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Do You Mind?

Even as a child I noticed that, in Nature, things begin to change in early or mid-November. mindfulnessDays get shorter, temperatures begin to fall and leaves gradually transition from vibrant green to shades of orange, yellow, red and brown, eventually floating to earth as part of the mysterious cycle of life. It seems that people also experience an unusual transformation in the fall as the holiday season makes it annual return.

The human transformation is no less obvious than the chilling air, early darkness or changing foliage, but the human change is focused on food and the urge or desire to consume as much and as often as possible. Not only are people compelled to overindulge at this time of year, but spend inordinate amounts of time and money preparing and seeking sugary, decadent, rich, calorie-laden and nutritionally challenged food and beverage whenever and wherever possible. The results of such behavior take many forms including, but not limited to: guilt, unwelcome weight gain, self-shaming, renewed New Year’s resolutions and a spike in YMCA memberships in January.

In recent years, the term “mindfulness” has become popular and frequently used in the lexicon of health and self-care. Mindfulness can be applied and useful in many ways, but as I understand it, mindfulness is the application of thoughtful awareness, understanding of self in the present. Unlike seasonal changes controlled by Mother Nature, humans possess the ability to recognize, think about and act on changes in their lives and environments based on what they deem important and most beneficial. If becoming and remaining healthy are important to an individual, s/he can use mindfulness to make decisions and choices that ensure and support health.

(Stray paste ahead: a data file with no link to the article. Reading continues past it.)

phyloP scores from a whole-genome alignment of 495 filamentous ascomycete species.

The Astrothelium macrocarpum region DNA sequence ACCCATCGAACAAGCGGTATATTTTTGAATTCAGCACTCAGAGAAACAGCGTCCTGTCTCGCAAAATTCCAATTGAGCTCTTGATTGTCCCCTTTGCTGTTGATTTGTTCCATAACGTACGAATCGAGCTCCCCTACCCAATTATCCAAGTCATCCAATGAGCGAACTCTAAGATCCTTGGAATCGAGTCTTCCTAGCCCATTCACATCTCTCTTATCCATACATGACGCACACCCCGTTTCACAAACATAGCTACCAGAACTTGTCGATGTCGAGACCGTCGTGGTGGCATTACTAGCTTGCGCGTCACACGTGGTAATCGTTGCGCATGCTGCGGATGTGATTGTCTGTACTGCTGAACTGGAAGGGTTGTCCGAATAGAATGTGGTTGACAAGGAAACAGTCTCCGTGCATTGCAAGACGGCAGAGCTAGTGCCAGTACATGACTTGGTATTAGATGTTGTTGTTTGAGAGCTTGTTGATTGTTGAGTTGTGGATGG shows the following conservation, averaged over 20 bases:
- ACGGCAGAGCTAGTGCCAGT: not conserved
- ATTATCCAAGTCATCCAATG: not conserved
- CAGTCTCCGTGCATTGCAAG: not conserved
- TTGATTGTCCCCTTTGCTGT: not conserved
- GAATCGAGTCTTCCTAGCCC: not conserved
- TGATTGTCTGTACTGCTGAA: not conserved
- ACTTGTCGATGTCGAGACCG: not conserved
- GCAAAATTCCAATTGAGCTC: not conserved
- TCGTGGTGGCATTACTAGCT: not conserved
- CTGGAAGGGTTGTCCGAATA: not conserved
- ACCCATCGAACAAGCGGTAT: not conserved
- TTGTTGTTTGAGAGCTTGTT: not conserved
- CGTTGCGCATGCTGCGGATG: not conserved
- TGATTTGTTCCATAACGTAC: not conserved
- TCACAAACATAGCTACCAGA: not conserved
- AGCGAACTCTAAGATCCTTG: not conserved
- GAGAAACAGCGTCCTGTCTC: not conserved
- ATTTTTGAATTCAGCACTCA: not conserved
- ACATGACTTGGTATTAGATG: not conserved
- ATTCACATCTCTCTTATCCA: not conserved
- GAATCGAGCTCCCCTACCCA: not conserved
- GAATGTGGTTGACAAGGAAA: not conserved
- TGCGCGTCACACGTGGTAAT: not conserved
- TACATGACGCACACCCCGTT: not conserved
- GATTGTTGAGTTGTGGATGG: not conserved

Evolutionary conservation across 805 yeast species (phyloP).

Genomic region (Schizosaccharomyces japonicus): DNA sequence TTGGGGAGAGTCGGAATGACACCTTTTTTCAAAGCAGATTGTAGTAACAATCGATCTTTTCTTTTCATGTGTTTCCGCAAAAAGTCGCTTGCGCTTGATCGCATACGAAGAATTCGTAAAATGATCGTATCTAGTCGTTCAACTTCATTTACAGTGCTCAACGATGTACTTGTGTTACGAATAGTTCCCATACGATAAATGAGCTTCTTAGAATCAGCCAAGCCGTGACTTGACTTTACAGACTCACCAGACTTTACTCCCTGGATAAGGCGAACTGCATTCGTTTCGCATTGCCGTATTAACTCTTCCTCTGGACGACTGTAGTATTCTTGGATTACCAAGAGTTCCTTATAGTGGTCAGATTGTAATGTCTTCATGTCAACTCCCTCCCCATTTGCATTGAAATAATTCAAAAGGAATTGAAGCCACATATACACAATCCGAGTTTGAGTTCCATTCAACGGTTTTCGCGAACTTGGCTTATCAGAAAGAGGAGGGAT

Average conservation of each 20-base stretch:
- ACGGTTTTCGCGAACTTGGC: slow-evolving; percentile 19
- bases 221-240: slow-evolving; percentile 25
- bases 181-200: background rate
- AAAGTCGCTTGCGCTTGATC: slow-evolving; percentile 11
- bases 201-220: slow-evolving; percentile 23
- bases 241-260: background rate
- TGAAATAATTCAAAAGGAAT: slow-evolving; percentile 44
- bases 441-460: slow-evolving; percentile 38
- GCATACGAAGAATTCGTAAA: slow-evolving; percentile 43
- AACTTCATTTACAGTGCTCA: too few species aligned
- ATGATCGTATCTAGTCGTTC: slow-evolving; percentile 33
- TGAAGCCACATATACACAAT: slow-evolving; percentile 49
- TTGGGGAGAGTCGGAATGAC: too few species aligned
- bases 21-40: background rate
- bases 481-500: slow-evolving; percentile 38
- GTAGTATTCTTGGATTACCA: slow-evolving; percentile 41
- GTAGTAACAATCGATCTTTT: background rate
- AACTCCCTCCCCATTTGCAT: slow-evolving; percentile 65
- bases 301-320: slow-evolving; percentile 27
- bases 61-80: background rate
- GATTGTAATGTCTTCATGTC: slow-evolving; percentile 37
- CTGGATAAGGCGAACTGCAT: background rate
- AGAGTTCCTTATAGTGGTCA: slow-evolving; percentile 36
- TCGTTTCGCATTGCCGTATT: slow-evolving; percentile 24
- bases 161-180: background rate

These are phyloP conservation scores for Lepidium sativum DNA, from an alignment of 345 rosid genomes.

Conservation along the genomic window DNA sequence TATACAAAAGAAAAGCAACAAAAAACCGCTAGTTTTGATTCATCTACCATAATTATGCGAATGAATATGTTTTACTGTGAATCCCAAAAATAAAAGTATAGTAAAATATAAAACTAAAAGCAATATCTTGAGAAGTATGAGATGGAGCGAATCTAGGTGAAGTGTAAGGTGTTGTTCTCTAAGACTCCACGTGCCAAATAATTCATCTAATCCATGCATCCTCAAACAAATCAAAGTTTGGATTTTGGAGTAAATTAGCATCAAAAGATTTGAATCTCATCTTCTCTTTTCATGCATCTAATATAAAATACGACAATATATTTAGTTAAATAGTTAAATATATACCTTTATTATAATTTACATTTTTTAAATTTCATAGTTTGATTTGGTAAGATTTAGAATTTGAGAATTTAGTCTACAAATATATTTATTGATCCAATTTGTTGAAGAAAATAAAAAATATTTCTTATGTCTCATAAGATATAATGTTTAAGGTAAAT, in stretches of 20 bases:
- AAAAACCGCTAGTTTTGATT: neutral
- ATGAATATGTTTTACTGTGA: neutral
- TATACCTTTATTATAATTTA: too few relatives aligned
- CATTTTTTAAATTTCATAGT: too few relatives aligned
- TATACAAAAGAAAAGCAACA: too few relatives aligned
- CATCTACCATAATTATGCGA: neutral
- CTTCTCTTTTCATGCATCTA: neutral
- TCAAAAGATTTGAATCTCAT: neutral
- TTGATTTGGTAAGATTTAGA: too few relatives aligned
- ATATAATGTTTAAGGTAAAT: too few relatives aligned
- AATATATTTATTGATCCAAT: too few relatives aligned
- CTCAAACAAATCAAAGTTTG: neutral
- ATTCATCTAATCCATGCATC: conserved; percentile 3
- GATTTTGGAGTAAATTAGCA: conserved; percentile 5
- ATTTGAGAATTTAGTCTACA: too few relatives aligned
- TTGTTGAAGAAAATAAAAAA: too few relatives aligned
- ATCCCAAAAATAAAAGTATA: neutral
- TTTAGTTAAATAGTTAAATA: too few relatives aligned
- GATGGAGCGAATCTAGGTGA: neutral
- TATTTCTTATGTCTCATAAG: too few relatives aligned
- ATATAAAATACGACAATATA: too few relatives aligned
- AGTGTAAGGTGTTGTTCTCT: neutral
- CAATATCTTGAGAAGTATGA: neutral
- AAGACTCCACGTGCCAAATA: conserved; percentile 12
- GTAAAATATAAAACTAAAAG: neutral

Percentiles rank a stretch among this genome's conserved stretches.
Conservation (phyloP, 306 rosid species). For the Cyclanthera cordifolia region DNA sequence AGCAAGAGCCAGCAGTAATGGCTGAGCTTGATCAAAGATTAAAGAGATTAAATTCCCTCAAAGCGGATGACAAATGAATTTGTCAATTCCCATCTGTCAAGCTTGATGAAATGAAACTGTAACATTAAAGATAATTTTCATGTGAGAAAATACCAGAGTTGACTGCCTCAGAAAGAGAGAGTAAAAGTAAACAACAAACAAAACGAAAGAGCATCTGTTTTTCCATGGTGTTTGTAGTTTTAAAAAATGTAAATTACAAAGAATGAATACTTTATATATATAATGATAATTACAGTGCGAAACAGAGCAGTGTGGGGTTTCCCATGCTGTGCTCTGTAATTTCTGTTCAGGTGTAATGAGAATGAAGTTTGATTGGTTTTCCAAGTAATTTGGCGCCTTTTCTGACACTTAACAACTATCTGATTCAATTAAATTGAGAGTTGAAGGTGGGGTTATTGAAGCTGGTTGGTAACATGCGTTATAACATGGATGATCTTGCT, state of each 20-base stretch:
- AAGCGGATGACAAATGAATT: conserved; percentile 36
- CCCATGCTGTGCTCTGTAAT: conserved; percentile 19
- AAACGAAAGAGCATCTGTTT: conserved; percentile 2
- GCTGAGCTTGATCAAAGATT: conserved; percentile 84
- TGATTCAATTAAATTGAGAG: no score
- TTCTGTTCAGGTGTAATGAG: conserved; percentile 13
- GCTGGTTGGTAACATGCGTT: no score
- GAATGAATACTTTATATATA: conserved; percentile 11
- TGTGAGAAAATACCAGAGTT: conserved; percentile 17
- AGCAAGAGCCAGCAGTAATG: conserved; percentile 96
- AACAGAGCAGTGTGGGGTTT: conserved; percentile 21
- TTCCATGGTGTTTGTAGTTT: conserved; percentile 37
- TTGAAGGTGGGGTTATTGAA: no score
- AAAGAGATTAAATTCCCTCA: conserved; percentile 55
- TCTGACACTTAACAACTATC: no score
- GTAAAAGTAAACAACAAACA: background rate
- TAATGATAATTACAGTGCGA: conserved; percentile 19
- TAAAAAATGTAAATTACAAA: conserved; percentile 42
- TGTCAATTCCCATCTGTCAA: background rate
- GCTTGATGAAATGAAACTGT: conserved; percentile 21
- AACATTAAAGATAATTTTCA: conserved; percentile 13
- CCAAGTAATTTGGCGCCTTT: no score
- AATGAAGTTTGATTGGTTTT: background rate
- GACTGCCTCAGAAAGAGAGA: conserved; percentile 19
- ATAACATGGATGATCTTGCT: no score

The holidays offer an unusual number of eating and drinking choice making opportunities. People who embrace and practice a mindful approach for personal health find it easier and fulfilling to make healthier decisions and choices. As you face and navigate the seasonal celebrations, buffets, holiday dinners and parties take a moment to think, reflect, remember and remind yourself of personal goals and priorities. Be true and good to you.

 

You might also like:

The Power of Mindfulness: 5 Ways to Survive the Holidays

How to Be a Mindful Eater

How to Live Mindfully: Lessons Learned from My Dogs

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